Bienvenidos a la Universidad de Nebraska en Kearney

Glennis Nagel

Those words greet visitors to one of several new pages on the UNK Web site.

The pages are one of the ways UNK is trying to attract Hispanic students. They cover topics on basic information including admissions requirements, costs, programs and activities.

The students have to be able to speak English to take UNK classes, so the pages aren’t as much geared toward the prospective students as they are to the students’ families. While many of the prospective Hispanic students have families who are supportive of them seeking a college education, the students are often firstgeneration college students. The students and their parents need a source of basic information about UNK.

“One of our primary audiences is parents,” said Admissions Director Dusty Newton. “We are dealing with a lot of parents who aren’t fluent in English.”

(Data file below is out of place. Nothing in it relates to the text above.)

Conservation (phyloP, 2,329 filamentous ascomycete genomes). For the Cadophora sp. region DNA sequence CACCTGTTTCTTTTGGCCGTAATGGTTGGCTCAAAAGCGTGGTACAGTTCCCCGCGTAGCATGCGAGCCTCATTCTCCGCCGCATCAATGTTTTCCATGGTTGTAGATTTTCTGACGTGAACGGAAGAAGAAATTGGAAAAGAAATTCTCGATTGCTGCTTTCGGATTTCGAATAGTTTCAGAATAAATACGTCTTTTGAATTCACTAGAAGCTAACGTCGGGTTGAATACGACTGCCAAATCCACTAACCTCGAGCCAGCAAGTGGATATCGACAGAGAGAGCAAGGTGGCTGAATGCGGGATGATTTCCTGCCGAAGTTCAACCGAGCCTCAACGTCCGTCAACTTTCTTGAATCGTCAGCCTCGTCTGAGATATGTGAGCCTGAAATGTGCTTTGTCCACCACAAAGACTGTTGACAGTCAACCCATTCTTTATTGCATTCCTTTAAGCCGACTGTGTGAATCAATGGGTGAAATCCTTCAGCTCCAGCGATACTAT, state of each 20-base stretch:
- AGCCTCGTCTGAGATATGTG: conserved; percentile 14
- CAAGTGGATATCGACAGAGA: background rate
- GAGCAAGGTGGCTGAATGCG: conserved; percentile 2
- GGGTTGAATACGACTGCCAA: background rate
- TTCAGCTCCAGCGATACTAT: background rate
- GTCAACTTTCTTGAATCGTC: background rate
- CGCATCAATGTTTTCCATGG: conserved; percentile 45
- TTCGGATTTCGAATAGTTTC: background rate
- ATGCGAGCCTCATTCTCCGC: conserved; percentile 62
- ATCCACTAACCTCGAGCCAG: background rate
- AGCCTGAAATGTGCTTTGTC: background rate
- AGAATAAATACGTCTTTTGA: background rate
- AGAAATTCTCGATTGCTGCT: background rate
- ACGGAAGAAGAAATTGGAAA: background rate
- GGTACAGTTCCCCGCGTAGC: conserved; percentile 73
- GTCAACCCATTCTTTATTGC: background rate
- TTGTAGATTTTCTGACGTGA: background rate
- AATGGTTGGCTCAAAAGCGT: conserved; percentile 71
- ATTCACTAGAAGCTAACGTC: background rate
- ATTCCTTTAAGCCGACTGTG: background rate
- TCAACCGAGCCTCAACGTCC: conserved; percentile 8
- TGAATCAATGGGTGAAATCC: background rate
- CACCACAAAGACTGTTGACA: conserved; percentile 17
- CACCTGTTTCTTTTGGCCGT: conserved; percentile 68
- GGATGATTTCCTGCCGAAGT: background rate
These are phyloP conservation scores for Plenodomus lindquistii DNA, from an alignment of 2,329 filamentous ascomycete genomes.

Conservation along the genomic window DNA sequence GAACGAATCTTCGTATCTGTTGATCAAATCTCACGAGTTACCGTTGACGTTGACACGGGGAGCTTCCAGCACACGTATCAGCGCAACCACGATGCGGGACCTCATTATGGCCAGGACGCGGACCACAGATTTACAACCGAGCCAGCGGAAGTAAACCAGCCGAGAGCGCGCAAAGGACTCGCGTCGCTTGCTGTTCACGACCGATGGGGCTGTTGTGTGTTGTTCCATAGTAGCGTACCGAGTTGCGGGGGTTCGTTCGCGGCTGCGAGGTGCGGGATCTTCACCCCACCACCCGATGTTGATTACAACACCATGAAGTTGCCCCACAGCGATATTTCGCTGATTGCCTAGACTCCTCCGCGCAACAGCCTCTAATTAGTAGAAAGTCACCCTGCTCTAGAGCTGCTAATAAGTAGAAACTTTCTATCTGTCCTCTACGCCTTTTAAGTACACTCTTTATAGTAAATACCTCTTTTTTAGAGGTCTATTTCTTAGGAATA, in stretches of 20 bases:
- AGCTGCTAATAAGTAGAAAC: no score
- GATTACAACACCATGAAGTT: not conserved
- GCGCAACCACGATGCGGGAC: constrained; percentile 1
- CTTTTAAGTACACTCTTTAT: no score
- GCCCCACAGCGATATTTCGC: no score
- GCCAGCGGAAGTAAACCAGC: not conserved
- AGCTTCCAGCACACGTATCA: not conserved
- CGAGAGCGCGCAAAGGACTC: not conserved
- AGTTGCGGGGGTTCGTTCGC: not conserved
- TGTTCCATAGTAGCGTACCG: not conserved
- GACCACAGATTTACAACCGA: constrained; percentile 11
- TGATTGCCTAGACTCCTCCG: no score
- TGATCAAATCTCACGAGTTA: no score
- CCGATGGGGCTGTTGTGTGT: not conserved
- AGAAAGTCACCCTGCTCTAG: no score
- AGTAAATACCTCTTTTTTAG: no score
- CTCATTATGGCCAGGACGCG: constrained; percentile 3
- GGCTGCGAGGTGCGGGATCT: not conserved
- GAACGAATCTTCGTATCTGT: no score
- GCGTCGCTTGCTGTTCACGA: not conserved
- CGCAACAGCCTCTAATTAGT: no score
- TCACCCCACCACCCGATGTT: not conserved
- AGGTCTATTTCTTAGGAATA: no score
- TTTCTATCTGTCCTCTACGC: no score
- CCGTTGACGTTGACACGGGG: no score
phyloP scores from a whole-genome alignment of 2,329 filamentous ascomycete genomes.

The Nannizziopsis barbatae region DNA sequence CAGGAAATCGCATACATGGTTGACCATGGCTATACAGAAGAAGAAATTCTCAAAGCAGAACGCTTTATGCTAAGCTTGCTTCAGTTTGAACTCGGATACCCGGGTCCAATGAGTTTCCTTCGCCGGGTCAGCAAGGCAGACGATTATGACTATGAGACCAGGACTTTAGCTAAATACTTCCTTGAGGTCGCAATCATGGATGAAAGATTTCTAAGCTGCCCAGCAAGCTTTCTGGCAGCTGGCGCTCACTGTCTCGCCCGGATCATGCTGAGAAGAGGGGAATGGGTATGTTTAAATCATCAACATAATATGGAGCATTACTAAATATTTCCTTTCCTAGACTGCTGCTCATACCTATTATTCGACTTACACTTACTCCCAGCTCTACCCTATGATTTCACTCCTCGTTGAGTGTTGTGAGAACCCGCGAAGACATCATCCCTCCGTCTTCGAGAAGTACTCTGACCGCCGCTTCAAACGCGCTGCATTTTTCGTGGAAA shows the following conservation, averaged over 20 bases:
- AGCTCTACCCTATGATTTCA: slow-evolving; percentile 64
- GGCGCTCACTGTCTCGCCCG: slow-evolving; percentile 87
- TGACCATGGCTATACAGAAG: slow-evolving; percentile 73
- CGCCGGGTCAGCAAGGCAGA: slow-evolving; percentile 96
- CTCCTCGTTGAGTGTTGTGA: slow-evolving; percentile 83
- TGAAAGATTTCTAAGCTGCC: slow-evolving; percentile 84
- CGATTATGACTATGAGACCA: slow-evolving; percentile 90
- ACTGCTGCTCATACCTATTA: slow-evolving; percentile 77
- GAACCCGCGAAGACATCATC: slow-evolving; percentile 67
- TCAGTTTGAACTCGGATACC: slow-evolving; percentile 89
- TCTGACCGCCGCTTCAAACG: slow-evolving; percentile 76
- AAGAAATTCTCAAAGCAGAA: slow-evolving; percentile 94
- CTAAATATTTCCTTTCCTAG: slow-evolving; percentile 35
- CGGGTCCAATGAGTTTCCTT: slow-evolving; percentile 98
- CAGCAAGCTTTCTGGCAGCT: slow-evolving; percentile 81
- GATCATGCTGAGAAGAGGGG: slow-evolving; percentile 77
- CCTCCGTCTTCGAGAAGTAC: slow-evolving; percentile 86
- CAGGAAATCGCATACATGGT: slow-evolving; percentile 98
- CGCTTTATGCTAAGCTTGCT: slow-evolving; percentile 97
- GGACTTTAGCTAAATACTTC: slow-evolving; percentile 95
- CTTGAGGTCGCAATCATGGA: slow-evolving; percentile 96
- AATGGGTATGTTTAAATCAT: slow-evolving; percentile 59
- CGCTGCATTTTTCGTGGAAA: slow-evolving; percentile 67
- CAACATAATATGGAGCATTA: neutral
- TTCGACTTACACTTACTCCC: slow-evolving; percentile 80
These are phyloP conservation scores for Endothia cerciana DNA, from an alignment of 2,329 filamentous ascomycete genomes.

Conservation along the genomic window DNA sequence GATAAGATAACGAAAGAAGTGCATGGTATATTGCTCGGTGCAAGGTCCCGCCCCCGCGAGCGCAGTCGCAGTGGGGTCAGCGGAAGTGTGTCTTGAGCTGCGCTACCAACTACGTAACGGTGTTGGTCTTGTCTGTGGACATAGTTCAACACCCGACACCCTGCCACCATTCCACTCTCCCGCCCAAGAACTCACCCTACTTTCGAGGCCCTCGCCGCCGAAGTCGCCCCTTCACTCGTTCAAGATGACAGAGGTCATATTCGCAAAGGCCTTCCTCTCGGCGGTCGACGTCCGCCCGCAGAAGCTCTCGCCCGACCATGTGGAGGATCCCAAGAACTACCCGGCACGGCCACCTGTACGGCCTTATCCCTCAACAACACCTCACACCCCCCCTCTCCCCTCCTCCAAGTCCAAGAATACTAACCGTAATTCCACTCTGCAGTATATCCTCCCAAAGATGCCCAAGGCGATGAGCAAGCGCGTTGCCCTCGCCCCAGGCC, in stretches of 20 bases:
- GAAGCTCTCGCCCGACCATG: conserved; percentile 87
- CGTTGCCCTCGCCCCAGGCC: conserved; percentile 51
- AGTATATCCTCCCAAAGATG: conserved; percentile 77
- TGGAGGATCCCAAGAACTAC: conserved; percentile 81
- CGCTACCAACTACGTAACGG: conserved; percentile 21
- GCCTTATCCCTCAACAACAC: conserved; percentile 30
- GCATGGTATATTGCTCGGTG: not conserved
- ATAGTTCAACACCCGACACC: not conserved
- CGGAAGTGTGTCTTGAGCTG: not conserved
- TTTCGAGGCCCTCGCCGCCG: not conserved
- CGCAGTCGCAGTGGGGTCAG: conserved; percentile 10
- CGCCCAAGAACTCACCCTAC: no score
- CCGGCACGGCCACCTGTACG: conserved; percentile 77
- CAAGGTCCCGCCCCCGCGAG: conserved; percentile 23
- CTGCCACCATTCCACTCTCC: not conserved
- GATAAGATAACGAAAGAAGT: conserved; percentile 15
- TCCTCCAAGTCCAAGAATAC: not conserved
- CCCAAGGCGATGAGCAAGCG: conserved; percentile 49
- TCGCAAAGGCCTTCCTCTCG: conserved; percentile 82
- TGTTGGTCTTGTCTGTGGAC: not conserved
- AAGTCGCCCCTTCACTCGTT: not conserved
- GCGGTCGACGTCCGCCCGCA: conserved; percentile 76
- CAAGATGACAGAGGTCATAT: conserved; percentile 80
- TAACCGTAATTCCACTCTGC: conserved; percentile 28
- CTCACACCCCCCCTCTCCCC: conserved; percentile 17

Alejandra Núñez, UNK admissions counselor for Hispanic students, translated the pages for the site. A UNK graduate who is originally from Santiago, Chile, Núñez majored in political science and public relations.

While dialects can vary among Hispanics from different areas, Newton said he hasn’t run into any problems dealing with the dialect used on the new Web pages.

Núñez worked with Webmaster Brian Spradlin to add the new pages. Spradlin said that once the pages were translated, the process to add them was similar to adding any other pages.

He said the university could look into adding pages in other languages in the future. The pages are available as a link “En Espanol” from the UNK home page under “About Us” and “Prospective students.”

The Web site is one tool UNK is using in the effort to recruit Hispanic students. UNK has had a full-time Hispanic recruiter since 2001, has produced publications in Spanish and recently developed a DVD in Spanish to aid in recruitment.

Since 2000, Hispanic numbers at UNK have more than doubled— from 87 in 2000 to 221 this fall.